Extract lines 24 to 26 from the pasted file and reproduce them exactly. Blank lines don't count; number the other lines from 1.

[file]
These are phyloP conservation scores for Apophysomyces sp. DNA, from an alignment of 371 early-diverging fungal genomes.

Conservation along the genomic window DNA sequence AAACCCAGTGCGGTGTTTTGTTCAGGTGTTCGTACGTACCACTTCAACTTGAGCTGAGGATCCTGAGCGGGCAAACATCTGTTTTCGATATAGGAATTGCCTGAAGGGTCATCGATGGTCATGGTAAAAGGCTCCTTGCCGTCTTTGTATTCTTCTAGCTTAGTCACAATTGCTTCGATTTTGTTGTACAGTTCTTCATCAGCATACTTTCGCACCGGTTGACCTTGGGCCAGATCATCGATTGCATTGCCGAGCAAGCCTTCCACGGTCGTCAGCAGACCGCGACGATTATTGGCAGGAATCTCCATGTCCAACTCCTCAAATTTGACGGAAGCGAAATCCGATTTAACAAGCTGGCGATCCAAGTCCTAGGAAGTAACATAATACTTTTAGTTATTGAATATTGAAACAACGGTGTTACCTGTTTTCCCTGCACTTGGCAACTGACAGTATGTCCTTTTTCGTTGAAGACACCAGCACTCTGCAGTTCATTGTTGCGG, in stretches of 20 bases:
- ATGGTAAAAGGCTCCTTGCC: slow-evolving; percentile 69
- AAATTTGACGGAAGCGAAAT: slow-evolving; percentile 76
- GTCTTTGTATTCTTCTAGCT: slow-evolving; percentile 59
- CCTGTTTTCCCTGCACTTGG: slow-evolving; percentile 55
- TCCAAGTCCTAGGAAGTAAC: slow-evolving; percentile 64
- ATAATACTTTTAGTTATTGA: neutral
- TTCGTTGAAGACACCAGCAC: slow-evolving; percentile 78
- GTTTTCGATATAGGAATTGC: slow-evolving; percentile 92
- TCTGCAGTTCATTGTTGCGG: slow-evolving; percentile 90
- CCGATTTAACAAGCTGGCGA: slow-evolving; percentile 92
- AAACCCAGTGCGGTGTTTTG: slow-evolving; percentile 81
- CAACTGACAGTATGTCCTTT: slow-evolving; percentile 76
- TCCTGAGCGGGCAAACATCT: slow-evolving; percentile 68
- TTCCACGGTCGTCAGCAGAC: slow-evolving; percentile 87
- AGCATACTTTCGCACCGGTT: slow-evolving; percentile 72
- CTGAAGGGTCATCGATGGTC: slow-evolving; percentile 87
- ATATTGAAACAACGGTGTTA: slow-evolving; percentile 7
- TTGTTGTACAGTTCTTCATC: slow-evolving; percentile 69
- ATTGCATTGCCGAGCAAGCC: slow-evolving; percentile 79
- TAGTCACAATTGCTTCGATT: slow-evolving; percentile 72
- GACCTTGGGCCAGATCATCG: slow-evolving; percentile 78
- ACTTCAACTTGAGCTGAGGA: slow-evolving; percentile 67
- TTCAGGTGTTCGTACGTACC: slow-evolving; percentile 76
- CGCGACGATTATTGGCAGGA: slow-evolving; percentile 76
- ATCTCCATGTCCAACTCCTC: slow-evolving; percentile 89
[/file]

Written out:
- ACTTCAACTTGAGCTGAGGA: slow-evolving; percentile 67
- TTCAGGTGTTCGTACGTACC: slow-evolving; percentile 76
- CGCGACGATTATTGGCAGGA: slow-evolving; percentile 76